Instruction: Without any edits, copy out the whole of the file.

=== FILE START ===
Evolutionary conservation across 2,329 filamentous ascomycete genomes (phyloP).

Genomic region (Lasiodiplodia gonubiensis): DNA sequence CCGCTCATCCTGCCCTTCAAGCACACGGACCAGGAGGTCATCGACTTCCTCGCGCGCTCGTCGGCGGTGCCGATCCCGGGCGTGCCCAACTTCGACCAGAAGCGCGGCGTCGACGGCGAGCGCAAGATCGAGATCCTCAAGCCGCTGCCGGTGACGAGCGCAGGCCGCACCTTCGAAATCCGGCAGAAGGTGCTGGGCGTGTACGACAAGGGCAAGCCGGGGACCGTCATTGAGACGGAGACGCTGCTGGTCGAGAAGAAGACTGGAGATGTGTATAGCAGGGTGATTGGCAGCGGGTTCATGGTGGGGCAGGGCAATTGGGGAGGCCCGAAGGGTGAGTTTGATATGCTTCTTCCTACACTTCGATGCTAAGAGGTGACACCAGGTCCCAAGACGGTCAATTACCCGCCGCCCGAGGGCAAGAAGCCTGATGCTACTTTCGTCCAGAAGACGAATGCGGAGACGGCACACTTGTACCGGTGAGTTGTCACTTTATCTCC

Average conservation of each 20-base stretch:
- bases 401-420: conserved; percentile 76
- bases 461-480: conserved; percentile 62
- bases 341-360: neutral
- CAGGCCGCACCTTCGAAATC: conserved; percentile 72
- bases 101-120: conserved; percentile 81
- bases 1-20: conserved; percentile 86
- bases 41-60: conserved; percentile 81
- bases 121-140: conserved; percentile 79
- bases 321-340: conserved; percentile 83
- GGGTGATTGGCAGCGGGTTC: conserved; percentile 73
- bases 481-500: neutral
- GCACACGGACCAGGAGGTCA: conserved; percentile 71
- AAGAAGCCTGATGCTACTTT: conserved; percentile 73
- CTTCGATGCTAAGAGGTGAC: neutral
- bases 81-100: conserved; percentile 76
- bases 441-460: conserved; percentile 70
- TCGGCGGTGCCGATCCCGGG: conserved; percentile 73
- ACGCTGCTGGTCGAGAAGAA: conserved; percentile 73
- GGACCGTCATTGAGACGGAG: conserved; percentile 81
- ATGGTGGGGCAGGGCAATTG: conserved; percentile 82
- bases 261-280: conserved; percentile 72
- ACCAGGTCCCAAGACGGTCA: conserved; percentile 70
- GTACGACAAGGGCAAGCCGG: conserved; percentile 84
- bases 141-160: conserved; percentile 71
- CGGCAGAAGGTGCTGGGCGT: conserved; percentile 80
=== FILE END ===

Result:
Evolutionary conservation across 2,329 filamentous ascomycete genomes (phyloP).

Genomic region (Lasiodiplodia gonubiensis): DNA sequence CCGCTCATCCTGCCCTTCAAGCACACGGACCAGGAGGTCATCGACTTCCTCGCGCGCTCGTCGGCGGTGCCGATCCCGGGCGTGCCCAACTTCGACCAGAAGCGCGGCGTCGACGGCGAGCGCAAGATCGAGATCCTCAAGCCGCTGCCGGTGACGAGCGCAGGCCGCACCTTCGAAATCCGGCAGAAGGTGCTGGGCGTGTACGACAAGGGCAAGCCGGGGACCGTCATTGAGACGGAGACGCTGCTGGTCGAGAAGAAGACTGGAGATGTGTATAGCAGGGTGATTGGCAGCGGGTTCATGGTGGGGCAGGGCAATTGGGGAGGCCCGAAGGGTGAGTTTGATATGCTTCTTCCTACACTTCGATGCTAAGAGGTGACACCAGGTCCCAAGACGGTCAATTACCCGCCGCCCGAGGGCAAGAAGCCTGATGCTACTTTCGTCCAGAAGACGAATGCGGAGACGGCACACTTGTACCGGTGAGTTGTCACTTTATCTCC

Average conservation of each 20-base stretch:
- bases 401-420: conserved; percentile 76
- bases 461-480: conserved; percentile 62
- bases 341-360: neutral
- CAGGCCGCACCTTCGAAATC: conserved; percentile 72
- bases 101-120: conserved; percentile 81
- bases 1-20: conserved; percentile 86
- bases 41-60: conserved; percentile 81
- bases 121-140: conserved; percentile 79
- bases 321-340: conserved; percentile 83
- GGGTGATTGGCAGCGGGTTC: conserved; percentile 73
- bases 481-500: neutral
- GCACACGGACCAGGAGGTCA: conserved; percentile 71
- AAGAAGCCTGATGCTACTTT: conserved; percentile 73
- CTTCGATGCTAAGAGGTGAC: neutral
- bases 81-100: conserved; percentile 76
- bases 441-460: conserved; percentile 70
- TCGGCGGTGCCGATCCCGGG: conserved; percentile 73
- ACGCTGCTGGTCGAGAAGAA: conserved; percentile 73
- GGACCGTCATTGAGACGGAG: conserved; percentile 81
- ATGGTGGGGCAGGGCAATTG: conserved; percentile 82
- bases 261-280: conserved; percentile 72
- ACCAGGTCCCAAGACGGTCA: conserved; percentile 70
- GTACGACAAGGGCAAGCCGG: conserved; percentile 84
- bases 141-160: conserved; percentile 71
- CGGCAGAAGGTGCTGGGCGT: conserved; percentile 80